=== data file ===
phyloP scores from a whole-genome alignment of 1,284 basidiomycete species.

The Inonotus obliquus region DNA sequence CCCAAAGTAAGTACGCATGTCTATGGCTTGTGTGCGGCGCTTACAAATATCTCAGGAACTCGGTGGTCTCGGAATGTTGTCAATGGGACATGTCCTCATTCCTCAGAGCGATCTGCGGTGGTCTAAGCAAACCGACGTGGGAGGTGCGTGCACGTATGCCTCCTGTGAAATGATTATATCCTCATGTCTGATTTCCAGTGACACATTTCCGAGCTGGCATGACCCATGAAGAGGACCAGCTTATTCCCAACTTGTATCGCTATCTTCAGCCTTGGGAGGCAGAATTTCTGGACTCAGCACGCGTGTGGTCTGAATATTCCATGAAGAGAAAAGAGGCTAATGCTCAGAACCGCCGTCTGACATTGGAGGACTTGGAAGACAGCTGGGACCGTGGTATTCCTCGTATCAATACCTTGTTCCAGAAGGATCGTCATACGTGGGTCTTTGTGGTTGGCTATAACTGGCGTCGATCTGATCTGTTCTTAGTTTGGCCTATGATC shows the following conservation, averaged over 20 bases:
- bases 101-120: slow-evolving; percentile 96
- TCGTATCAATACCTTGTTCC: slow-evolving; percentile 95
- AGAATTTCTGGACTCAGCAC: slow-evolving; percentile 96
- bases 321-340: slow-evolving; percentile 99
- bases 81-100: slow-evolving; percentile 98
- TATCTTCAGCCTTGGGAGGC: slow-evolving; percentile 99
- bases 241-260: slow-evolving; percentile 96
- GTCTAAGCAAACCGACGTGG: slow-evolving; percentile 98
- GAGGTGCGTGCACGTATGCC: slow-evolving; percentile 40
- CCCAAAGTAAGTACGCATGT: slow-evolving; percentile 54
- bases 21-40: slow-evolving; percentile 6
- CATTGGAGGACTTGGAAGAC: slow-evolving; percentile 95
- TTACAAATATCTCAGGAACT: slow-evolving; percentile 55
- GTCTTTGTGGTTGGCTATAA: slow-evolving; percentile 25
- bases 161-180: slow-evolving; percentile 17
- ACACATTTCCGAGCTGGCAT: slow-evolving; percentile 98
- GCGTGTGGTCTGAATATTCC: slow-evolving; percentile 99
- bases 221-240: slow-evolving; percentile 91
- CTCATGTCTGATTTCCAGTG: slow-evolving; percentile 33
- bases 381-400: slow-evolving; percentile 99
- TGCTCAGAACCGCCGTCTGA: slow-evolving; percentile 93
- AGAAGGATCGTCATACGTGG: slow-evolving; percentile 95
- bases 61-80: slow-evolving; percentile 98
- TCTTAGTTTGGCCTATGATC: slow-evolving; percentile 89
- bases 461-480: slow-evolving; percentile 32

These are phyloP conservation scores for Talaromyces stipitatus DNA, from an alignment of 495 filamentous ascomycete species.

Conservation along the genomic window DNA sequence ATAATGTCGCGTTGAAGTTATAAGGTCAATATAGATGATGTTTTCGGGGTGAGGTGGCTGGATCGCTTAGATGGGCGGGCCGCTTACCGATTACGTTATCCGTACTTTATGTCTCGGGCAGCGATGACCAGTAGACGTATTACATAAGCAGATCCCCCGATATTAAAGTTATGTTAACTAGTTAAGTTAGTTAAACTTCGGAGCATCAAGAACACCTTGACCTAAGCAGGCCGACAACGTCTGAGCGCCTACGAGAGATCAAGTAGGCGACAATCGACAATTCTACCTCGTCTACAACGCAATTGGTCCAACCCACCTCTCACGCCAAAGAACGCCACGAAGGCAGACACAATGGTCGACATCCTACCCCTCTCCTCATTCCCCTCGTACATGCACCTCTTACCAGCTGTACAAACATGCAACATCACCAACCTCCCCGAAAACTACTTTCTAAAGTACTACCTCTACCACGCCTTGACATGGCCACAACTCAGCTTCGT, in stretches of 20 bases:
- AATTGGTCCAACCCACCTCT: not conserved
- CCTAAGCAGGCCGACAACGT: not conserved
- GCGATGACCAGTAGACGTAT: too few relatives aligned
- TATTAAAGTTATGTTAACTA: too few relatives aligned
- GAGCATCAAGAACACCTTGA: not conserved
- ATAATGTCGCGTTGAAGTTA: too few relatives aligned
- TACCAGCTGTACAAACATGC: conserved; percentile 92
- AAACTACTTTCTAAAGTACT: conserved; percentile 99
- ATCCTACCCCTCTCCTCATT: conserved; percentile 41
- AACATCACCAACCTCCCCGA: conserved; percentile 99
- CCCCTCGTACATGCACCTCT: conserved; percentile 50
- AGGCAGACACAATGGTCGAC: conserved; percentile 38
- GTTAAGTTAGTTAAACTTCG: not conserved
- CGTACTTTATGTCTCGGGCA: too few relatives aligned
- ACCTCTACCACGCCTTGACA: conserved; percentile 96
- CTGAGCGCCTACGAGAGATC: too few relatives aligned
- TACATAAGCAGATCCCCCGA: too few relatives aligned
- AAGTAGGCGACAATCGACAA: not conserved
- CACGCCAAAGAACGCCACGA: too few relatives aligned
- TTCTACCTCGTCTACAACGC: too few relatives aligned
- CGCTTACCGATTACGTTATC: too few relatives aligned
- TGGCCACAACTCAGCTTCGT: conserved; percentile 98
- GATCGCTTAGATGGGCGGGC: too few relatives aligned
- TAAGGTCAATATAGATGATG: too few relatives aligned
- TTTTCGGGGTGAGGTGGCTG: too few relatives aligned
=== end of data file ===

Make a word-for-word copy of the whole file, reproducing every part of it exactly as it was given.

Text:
phyloP scores from a whole-genome alignment of 1,284 basidiomycete species.

The Inonotus obliquus region DNA sequence CCCAAAGTAAGTACGCATGTCTATGGCTTGTGTGCGGCGCTTACAAATATCTCAGGAACTCGGTGGTCTCGGAATGTTGTCAATGGGACATGTCCTCATTCCTCAGAGCGATCTGCGGTGGTCTAAGCAAACCGACGTGGGAGGTGCGTGCACGTATGCCTCCTGTGAAATGATTATATCCTCATGTCTGATTTCCAGTGACACATTTCCGAGCTGGCATGACCCATGAAGAGGACCAGCTTATTCCCAACTTGTATCGCTATCTTCAGCCTTGGGAGGCAGAATTTCTGGACTCAGCACGCGTGTGGTCTGAATATTCCATGAAGAGAAAAGAGGCTAATGCTCAGAACCGCCGTCTGACATTGGAGGACTTGGAAGACAGCTGGGACCGTGGTATTCCTCGTATCAATACCTTGTTCCAGAAGGATCGTCATACGTGGGTCTTTGTGGTTGGCTATAACTGGCGTCGATCTGATCTGTTCTTAGTTTGGCCTATGATC shows the following conservation, averaged over 20 bases:
- bases 101-120: slow-evolving; percentile 96
- TCGTATCAATACCTTGTTCC: slow-evolving; percentile 95
- AGAATTTCTGGACTCAGCAC: slow-evolving; percentile 96
- bases 321-340: slow-evolving; percentile 99
- bases 81-100: slow-evolving; percentile 98
- TATCTTCAGCCTTGGGAGGC: slow-evolving; percentile 99
- bases 241-260: slow-evolving; percentile 96
- GTCTAAGCAAACCGACGTGG: slow-evolving; percentile 98
- GAGGTGCGTGCACGTATGCC: slow-evolving; percentile 40
- CCCAAAGTAAGTACGCATGT: slow-evolving; percentile 54
- bases 21-40: slow-evolving; percentile 6
- CATTGGAGGACTTGGAAGAC: slow-evolving; percentile 95
- TTACAAATATCTCAGGAACT: slow-evolving; percentile 55
- GTCTTTGTGGTTGGCTATAA: slow-evolving; percentile 25
- bases 161-180: slow-evolving; percentile 17
- ACACATTTCCGAGCTGGCAT: slow-evolving; percentile 98
- GCGTGTGGTCTGAATATTCC: slow-evolving; percentile 99
- bases 221-240: slow-evolving; percentile 91
- CTCATGTCTGATTTCCAGTG: slow-evolving; percentile 33
- bases 381-400: slow-evolving; percentile 99
- TGCTCAGAACCGCCGTCTGA: slow-evolving; percentile 93
- AGAAGGATCGTCATACGTGG: slow-evolving; percentile 95
- bases 61-80: slow-evolving; percentile 98
- TCTTAGTTTGGCCTATGATC: slow-evolving; percentile 89
- bases 461-480: slow-evolving; percentile 32

These are phyloP conservation scores for Talaromyces stipitatus DNA, from an alignment of 495 filamentous ascomycete species.

Conservation along the genomic window DNA sequence ATAATGTCGCGTTGAAGTTATAAGGTCAATATAGATGATGTTTTCGGGGTGAGGTGGCTGGATCGCTTAGATGGGCGGGCCGCTTACCGATTACGTTATCCGTACTTTATGTCTCGGGCAGCGATGACCAGTAGACGTATTACATAAGCAGATCCCCCGATATTAAAGTTATGTTAACTAGTTAAGTTAGTTAAACTTCGGAGCATCAAGAACACCTTGACCTAAGCAGGCCGACAACGTCTGAGCGCCTACGAGAGATCAAGTAGGCGACAATCGACAATTCTACCTCGTCTACAACGCAATTGGTCCAACCCACCTCTCACGCCAAAGAACGCCACGAAGGCAGACACAATGGTCGACATCCTACCCCTCTCCTCATTCCCCTCGTACATGCACCTCTTACCAGCTGTACAAACATGCAACATCACCAACCTCCCCGAAAACTACTTTCTAAAGTACTACCTCTACCACGCCTTGACATGGCCACAACTCAGCTTCGT, in stretches of 20 bases:
- AATTGGTCCAACCCACCTCT: not conserved
- CCTAAGCAGGCCGACAACGT: not conserved
- GCGATGACCAGTAGACGTAT: too few relatives aligned
- TATTAAAGTTATGTTAACTA: too few relatives aligned
- GAGCATCAAGAACACCTTGA: not conserved
- ATAATGTCGCGTTGAAGTTA: too few relatives aligned
- TACCAGCTGTACAAACATGC: conserved; percentile 92
- AAACTACTTTCTAAAGTACT: conserved; percentile 99
- ATCCTACCCCTCTCCTCATT: conserved; percentile 41
- AACATCACCAACCTCCCCGA: conserved; percentile 99
- CCCCTCGTACATGCACCTCT: conserved; percentile 50
- AGGCAGACACAATGGTCGAC: conserved; percentile 38
- GTTAAGTTAGTTAAACTTCG: not conserved
- CGTACTTTATGTCTCGGGCA: too few relatives aligned
- ACCTCTACCACGCCTTGACA: conserved; percentile 96
- CTGAGCGCCTACGAGAGATC: too few relatives aligned
- TACATAAGCAGATCCCCCGA: too few relatives aligned
- AAGTAGGCGACAATCGACAA: not conserved
- CACGCCAAAGAACGCCACGA: too few relatives aligned
- TTCTACCTCGTCTACAACGC: too few relatives aligned
- CGCTTACCGATTACGTTATC: too few relatives aligned
- TGGCCACAACTCAGCTTCGT: conserved; percentile 98
- GATCGCTTAGATGGGCGGGC: too few relatives aligned
- TAAGGTCAATATAGATGATG: too few relatives aligned
- TTTTCGGGGTGAGGTGGCTG: too few relatives aligned